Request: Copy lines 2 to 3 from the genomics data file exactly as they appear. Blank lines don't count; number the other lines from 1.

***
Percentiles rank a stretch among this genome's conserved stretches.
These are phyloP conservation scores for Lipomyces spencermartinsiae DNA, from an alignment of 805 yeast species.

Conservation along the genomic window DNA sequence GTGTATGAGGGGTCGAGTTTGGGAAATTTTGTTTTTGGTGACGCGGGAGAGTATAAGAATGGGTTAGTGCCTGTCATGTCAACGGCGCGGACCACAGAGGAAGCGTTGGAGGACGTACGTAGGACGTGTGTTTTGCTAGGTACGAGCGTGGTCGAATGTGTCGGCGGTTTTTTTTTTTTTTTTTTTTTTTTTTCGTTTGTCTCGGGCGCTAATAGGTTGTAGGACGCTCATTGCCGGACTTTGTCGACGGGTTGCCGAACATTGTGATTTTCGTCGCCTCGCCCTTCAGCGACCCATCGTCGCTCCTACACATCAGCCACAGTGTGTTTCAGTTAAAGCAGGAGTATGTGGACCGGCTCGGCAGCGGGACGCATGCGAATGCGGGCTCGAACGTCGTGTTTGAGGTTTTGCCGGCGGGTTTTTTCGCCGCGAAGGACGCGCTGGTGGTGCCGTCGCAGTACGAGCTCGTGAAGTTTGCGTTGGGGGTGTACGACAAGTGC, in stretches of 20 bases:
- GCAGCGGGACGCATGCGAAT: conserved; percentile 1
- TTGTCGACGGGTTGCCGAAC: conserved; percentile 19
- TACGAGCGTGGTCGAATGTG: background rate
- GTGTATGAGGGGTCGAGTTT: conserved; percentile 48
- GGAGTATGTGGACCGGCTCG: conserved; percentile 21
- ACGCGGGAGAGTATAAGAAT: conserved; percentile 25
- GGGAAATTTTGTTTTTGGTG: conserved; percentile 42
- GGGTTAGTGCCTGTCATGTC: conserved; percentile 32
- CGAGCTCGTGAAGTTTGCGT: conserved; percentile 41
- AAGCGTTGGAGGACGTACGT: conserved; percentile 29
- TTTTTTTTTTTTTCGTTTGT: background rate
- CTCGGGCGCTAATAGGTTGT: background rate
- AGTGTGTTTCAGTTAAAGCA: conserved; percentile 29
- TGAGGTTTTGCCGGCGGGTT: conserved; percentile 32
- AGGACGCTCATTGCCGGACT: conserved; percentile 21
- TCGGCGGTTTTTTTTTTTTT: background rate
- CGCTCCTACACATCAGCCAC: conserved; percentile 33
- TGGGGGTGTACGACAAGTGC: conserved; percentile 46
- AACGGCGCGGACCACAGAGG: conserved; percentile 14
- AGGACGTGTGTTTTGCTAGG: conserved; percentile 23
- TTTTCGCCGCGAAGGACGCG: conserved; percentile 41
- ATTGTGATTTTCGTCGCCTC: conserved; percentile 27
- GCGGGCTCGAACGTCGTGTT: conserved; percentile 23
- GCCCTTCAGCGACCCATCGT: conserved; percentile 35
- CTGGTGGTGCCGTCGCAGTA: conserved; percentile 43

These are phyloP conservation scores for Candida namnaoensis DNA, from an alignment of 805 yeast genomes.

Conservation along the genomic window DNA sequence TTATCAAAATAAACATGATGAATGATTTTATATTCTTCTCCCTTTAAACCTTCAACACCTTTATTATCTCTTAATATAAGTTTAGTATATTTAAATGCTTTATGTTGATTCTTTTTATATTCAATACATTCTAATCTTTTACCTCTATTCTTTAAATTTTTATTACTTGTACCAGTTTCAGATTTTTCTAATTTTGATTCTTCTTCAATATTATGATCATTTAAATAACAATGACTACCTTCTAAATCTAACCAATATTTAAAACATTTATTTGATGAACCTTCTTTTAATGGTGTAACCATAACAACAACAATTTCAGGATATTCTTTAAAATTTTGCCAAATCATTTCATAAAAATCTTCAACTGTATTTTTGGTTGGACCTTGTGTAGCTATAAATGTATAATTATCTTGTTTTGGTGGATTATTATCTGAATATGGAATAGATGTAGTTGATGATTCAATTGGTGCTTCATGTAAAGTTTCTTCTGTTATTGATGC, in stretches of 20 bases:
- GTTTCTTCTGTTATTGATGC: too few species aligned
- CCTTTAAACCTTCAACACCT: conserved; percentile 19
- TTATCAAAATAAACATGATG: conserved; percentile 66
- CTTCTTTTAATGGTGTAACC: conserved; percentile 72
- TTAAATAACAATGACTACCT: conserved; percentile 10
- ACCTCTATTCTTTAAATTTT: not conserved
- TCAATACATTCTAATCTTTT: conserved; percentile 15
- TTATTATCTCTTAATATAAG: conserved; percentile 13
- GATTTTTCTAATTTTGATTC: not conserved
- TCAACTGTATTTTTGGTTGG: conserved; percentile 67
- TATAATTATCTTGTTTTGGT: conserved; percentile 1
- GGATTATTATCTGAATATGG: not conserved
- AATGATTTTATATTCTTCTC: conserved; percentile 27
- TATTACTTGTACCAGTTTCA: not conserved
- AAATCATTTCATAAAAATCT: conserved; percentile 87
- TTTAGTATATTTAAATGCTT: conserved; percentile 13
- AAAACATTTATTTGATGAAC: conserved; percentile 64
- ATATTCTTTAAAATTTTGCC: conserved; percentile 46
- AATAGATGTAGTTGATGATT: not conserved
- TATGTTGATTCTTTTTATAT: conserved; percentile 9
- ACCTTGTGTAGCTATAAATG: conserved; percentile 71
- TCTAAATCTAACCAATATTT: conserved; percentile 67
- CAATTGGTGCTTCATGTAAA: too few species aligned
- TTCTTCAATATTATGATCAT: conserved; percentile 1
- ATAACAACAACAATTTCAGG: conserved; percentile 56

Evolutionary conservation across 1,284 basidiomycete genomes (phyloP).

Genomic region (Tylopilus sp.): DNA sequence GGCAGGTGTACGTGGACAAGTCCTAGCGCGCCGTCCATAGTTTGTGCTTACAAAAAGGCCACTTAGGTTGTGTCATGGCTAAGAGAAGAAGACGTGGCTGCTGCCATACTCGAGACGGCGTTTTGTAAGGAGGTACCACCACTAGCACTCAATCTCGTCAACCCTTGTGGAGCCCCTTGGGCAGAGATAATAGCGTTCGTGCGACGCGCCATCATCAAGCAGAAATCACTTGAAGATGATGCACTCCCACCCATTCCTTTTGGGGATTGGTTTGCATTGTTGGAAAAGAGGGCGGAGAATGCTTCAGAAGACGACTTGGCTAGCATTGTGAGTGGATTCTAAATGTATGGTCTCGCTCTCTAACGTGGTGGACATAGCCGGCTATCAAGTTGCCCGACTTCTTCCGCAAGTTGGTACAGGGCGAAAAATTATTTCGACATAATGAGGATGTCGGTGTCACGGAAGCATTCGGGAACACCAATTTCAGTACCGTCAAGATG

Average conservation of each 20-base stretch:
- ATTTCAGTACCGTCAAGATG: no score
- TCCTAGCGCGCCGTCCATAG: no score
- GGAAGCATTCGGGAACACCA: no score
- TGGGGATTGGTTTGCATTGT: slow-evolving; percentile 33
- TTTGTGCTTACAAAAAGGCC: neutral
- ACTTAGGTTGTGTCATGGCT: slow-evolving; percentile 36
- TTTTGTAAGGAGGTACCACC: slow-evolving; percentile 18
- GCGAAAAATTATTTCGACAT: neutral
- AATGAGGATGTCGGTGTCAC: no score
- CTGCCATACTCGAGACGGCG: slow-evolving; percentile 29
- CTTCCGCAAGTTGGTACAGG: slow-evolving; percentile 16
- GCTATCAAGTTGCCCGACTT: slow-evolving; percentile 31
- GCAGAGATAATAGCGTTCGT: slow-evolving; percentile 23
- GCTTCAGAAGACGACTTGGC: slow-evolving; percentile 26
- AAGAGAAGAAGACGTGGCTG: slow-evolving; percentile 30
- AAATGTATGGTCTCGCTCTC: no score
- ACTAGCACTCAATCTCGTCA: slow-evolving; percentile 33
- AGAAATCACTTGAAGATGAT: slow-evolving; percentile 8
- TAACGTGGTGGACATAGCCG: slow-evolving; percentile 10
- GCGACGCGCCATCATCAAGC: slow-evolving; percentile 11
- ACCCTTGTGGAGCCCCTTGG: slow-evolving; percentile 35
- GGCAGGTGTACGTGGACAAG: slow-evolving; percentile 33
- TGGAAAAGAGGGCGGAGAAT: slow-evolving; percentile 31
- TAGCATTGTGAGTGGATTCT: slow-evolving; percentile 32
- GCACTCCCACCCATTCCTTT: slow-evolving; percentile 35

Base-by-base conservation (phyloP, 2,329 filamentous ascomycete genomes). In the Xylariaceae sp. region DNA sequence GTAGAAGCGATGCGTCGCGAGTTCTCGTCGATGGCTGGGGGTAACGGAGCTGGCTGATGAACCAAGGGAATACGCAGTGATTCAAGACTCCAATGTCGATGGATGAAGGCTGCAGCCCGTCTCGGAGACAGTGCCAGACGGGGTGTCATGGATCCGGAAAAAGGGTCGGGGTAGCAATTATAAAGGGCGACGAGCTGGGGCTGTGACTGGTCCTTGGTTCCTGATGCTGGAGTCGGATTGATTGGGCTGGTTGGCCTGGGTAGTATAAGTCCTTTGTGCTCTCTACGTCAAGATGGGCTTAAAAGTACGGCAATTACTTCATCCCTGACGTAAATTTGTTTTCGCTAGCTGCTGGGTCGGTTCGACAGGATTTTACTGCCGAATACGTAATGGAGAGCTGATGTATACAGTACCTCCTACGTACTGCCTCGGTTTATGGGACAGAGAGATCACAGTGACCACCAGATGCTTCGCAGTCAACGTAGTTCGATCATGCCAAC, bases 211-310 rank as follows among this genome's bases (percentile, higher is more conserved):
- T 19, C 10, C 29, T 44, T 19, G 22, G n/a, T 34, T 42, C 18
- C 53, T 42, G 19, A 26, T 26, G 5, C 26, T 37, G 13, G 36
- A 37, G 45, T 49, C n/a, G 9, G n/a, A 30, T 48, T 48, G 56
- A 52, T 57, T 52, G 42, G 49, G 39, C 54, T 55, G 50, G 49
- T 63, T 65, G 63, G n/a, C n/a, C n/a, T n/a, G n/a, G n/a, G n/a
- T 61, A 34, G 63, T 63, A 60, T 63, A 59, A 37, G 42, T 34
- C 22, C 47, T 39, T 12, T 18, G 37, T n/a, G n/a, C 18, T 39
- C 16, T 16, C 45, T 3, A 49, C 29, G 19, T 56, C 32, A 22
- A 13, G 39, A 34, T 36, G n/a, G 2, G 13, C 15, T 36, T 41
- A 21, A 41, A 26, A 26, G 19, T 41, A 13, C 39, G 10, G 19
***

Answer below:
These are phyloP conservation scores for Lipomyces spencermartinsiae DNA, from an alignment of 805 yeast species.

Conservation along the genomic window DNA sequence GTGTATGAGGGGTCGAGTTTGGGAAATTTTGTTTTTGGTGACGCGGGAGAGTATAAGAATGGGTTAGTGCCTGTCATGTCAACGGCGCGGACCACAGAGGAAGCGTTGGAGGACGTACGTAGGACGTGTGTTTTGCTAGGTACGAGCGTGGTCGAATGTGTCGGCGGTTTTTTTTTTTTTTTTTTTTTTTTTTCGTTTGTCTCGGGCGCTAATAGGTTGTAGGACGCTCATTGCCGGACTTTGTCGACGGGTTGCCGAACATTGTGATTTTCGTCGCCTCGCCCTTCAGCGACCCATCGTCGCTCCTACACATCAGCCACAGTGTGTTTCAGTTAAAGCAGGAGTATGTGGACCGGCTCGGCAGCGGGACGCATGCGAATGCGGGCTCGAACGTCGTGTTTGAGGTTTTGCCGGCGGGTTTTTTCGCCGCGAAGGACGCGCTGGTGGTGCCGTCGCAGTACGAGCTCGTGAAGTTTGCGTTGGGGGTGTACGACAAGTGC, in stretches of 20 bases: